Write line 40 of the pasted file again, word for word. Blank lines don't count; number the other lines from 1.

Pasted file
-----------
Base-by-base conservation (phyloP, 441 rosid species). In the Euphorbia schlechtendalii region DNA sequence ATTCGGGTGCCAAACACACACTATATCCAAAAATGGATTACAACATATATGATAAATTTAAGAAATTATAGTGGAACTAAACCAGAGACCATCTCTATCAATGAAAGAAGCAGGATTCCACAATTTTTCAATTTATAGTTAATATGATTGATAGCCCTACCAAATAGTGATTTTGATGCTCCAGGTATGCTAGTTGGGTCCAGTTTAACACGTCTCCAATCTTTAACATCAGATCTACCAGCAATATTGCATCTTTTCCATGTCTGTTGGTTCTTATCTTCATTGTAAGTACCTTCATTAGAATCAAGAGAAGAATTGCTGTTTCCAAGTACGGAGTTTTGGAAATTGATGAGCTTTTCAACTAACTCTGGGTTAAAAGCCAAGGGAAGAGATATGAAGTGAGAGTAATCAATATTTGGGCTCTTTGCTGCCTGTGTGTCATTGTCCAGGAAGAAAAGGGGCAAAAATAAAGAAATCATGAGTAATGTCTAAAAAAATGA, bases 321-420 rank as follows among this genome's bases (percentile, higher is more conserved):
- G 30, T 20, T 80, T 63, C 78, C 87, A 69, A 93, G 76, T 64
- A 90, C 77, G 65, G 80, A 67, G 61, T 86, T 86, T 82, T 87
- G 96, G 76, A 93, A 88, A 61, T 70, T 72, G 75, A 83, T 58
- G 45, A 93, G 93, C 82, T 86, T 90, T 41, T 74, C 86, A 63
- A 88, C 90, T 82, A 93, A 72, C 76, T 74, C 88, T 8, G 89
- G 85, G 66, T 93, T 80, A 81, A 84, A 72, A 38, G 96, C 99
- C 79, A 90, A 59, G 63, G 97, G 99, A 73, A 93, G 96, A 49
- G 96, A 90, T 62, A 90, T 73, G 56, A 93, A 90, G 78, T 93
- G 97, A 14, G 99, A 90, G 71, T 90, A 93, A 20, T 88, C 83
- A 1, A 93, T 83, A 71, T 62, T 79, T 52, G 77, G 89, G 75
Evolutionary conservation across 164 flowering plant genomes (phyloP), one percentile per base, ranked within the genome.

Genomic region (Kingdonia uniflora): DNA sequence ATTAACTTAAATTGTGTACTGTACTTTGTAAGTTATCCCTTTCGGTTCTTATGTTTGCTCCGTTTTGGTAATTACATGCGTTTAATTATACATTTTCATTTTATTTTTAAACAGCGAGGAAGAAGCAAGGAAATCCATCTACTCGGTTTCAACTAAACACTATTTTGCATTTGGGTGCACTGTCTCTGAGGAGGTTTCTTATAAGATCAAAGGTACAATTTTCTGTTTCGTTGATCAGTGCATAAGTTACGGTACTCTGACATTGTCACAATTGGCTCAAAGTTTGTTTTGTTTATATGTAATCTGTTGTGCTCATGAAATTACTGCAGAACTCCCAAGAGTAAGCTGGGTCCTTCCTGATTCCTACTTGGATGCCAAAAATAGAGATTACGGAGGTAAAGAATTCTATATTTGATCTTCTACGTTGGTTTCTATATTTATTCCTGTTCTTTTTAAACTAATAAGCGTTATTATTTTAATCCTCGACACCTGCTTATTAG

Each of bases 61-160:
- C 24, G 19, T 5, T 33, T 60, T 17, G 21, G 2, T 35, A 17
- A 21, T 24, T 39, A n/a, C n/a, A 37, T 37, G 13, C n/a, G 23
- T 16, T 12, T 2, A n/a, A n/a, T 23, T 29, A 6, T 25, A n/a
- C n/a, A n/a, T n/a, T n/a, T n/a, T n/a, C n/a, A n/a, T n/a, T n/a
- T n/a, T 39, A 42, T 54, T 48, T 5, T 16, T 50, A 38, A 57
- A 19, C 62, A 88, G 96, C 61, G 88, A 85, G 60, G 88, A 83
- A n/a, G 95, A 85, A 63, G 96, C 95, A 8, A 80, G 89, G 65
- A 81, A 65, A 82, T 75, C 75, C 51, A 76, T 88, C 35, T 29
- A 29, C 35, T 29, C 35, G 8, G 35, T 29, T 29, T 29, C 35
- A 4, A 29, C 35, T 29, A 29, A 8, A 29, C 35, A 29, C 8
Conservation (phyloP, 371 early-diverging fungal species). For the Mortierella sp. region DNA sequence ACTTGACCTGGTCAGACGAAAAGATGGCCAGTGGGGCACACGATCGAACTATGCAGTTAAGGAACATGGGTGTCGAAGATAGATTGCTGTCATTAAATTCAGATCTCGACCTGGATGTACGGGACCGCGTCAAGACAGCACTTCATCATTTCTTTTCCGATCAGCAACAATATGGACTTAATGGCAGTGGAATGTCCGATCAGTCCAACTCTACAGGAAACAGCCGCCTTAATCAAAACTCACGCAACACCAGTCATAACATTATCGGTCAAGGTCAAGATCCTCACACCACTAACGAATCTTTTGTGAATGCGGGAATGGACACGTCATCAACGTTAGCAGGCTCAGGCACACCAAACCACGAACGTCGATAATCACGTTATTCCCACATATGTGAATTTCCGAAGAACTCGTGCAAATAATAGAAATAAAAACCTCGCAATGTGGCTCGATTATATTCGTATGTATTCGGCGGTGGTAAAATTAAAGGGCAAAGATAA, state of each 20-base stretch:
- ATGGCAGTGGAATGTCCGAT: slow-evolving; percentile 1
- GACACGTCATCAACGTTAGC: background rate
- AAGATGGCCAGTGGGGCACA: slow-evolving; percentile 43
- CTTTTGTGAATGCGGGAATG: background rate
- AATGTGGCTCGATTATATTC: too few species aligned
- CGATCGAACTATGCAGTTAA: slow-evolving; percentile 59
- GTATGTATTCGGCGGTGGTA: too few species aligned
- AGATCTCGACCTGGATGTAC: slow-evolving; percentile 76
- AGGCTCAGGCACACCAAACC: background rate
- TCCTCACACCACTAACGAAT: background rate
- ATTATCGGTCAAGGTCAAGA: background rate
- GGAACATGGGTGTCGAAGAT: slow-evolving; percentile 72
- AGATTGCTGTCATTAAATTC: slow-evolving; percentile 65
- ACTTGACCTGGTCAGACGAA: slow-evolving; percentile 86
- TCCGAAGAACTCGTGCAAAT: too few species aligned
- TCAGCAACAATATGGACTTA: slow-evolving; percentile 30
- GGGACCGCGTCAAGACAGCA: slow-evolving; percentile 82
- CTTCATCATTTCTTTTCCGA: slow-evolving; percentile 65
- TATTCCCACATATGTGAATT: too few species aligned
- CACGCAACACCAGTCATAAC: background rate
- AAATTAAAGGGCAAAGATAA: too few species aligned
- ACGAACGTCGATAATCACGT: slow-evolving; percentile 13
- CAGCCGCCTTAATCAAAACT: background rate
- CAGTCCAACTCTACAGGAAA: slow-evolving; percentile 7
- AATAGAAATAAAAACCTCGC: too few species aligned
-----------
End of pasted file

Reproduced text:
- TCCGAAGAACTCGTGCAAAT: too few species aligned